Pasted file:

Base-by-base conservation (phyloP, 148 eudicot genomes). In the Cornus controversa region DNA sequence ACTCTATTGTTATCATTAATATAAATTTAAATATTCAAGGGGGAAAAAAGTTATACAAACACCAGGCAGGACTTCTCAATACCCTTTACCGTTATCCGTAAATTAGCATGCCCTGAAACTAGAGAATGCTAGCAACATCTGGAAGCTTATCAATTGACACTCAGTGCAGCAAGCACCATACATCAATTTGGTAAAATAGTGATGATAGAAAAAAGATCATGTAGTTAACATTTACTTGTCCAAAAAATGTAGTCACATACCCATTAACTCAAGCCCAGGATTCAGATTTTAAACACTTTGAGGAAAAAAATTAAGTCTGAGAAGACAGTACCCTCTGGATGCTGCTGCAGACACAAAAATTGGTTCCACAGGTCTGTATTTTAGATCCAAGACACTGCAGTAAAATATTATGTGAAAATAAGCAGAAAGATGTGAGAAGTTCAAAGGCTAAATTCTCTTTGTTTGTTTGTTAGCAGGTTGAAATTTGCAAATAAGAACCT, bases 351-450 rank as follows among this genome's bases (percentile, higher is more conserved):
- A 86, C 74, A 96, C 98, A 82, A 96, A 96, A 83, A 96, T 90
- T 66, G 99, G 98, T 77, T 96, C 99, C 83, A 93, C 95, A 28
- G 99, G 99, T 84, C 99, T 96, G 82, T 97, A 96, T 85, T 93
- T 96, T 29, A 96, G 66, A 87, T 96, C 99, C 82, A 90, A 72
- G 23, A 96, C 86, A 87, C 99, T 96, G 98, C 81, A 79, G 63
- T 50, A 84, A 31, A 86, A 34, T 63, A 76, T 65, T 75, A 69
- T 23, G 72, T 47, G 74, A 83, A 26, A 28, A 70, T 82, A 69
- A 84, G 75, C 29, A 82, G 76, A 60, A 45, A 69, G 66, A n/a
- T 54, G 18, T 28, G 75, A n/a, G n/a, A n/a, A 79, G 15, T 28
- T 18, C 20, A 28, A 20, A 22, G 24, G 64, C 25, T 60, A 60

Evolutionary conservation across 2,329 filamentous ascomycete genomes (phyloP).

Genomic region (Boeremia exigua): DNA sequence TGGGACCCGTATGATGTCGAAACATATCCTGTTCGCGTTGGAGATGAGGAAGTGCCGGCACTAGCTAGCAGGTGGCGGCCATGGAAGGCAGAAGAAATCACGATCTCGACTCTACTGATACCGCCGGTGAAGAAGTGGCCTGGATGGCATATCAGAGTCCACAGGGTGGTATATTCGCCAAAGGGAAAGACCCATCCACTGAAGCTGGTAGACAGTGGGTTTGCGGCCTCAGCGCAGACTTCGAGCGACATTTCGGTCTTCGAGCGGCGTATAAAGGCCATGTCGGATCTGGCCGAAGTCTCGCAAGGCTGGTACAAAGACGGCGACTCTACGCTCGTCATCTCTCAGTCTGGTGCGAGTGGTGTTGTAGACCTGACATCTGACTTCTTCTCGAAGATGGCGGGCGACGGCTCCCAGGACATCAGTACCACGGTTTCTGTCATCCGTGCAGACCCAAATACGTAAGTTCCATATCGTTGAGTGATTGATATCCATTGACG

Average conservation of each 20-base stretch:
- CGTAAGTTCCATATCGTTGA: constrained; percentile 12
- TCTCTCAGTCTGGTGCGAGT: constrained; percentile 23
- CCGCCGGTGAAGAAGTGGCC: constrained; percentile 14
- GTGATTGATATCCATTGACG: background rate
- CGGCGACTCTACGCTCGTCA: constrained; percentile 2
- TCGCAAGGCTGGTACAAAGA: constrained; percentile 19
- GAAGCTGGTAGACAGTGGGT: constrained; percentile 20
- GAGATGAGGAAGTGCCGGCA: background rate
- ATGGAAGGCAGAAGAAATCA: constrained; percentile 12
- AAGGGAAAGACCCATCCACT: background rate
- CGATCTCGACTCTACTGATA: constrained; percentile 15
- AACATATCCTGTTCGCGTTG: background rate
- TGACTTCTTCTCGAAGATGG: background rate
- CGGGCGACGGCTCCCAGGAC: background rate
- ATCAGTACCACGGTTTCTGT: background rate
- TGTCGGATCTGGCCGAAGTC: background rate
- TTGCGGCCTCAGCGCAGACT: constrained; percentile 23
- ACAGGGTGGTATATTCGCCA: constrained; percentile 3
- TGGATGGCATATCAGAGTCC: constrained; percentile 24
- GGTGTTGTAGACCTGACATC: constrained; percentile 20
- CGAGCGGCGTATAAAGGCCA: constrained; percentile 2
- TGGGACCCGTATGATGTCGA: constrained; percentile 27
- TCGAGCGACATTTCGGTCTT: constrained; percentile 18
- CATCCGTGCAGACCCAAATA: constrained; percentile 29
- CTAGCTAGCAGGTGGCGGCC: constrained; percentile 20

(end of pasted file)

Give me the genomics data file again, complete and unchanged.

Base-by-base conservation (phyloP, 148 eudicot genomes). In the Cornus controversa region DNA sequence ACTCTATTGTTATCATTAATATAAATTTAAATATTCAAGGGGGAAAAAAGTTATACAAACACCAGGCAGGACTTCTCAATACCCTTTACCGTTATCCGTAAATTAGCATGCCCTGAAACTAGAGAATGCTAGCAACATCTGGAAGCTTATCAATTGACACTCAGTGCAGCAAGCACCATACATCAATTTGGTAAAATAGTGATGATAGAAAAAAGATCATGTAGTTAACATTTACTTGTCCAAAAAATGTAGTCACATACCCATTAACTCAAGCCCAGGATTCAGATTTTAAACACTTTGAGGAAAAAAATTAAGTCTGAGAAGACAGTACCCTCTGGATGCTGCTGCAGACACAAAAATTGGTTCCACAGGTCTGTATTTTAGATCCAAGACACTGCAGTAAAATATTATGTGAAAATAAGCAGAAAGATGTGAGAAGTTCAAAGGCTAAATTCTCTTTGTTTGTTTGTTAGCAGGTTGAAATTTGCAAATAAGAACCT, bases 351-450 rank as follows among this genome's bases (percentile, higher is more conserved):
- A 86, C 74, A 96, C 98, A 82, A 96, A 96, A 83, A 96, T 90
- T 66, G 99, G 98, T 77, T 96, C 99, C 83, A 93, C 95, A 28
- G 99, G 99, T 84, C 99, T 96, G 82, T 97, A 96, T 85, T 93
- T 96, T 29, A 96, G 66, A 87, T 96, C 99, C 82, A 90, A 72
- G 23, A 96, C 86, A 87, C 99, T 96, G 98, C 81, A 79, G 63
- T 50, A 84, A 31, A 86, A 34, T 63, A 76, T 65, T 75, A 69
- T 23, G 72, T 47, G 74, A 83, A 26, A 28, A 70, T 82, A 69
- A 84, G 75, C 29, A 82, G 76, A 60, A 45, A 69, G 66, A n/a
- T 54, G 18, T 28, G 75, A n/a, G n/a, A n/a, A 79, G 15, T 28
- T 18, C 20, A 28, A 20, A 22, G 24, G 64, C 25, T 60, A 60

Evolutionary conservation across 2,329 filamentous ascomycete genomes (phyloP).

Genomic region (Boeremia exigua): DNA sequence TGGGACCCGTATGATGTCGAAACATATCCTGTTCGCGTTGGAGATGAGGAAGTGCCGGCACTAGCTAGCAGGTGGCGGCCATGGAAGGCAGAAGAAATCACGATCTCGACTCTACTGATACCGCCGGTGAAGAAGTGGCCTGGATGGCATATCAGAGTCCACAGGGTGGTATATTCGCCAAAGGGAAAGACCCATCCACTGAAGCTGGTAGACAGTGGGTTTGCGGCCTCAGCGCAGACTTCGAGCGACATTTCGGTCTTCGAGCGGCGTATAAAGGCCATGTCGGATCTGGCCGAAGTCTCGCAAGGCTGGTACAAAGACGGCGACTCTACGCTCGTCATCTCTCAGTCTGGTGCGAGTGGTGTTGTAGACCTGACATCTGACTTCTTCTCGAAGATGGCGGGCGACGGCTCCCAGGACATCAGTACCACGGTTTCTGTCATCCGTGCAGACCCAAATACGTAAGTTCCATATCGTTGAGTGATTGATATCCATTGACG

Average conservation of each 20-base stretch:
- CGTAAGTTCCATATCGTTGA: constrained; percentile 12
- TCTCTCAGTCTGGTGCGAGT: constrained; percentile 23
- CCGCCGGTGAAGAAGTGGCC: constrained; percentile 14
- GTGATTGATATCCATTGACG: background rate
- CGGCGACTCTACGCTCGTCA: constrained; percentile 2
- TCGCAAGGCTGGTACAAAGA: constrained; percentile 19
- GAAGCTGGTAGACAGTGGGT: constrained; percentile 20
- GAGATGAGGAAGTGCCGGCA: background rate
- ATGGAAGGCAGAAGAAATCA: constrained; percentile 12
- AAGGGAAAGACCCATCCACT: background rate
- CGATCTCGACTCTACTGATA: constrained; percentile 15
- AACATATCCTGTTCGCGTTG: background rate
- TGACTTCTTCTCGAAGATGG: background rate
- CGGGCGACGGCTCCCAGGAC: background rate
- ATCAGTACCACGGTTTCTGT: background rate
- TGTCGGATCTGGCCGAAGTC: background rate
- TTGCGGCCTCAGCGCAGACT: constrained; percentile 23
- ACAGGGTGGTATATTCGCCA: constrained; percentile 3
- TGGATGGCATATCAGAGTCC: constrained; percentile 24
- GGTGTTGTAGACCTGACATC: constrained; percentile 20
- CGAGCGGCGTATAAAGGCCA: constrained; percentile 2
- TGGGACCCGTATGATGTCGA: constrained; percentile 27
- TCGAGCGACATTTCGGTCTT: constrained; percentile 18
- CATCCGTGCAGACCCAAATA: constrained; percentile 29
- CTAGCTAGCAGGTGGCGGCC: constrained; percentile 20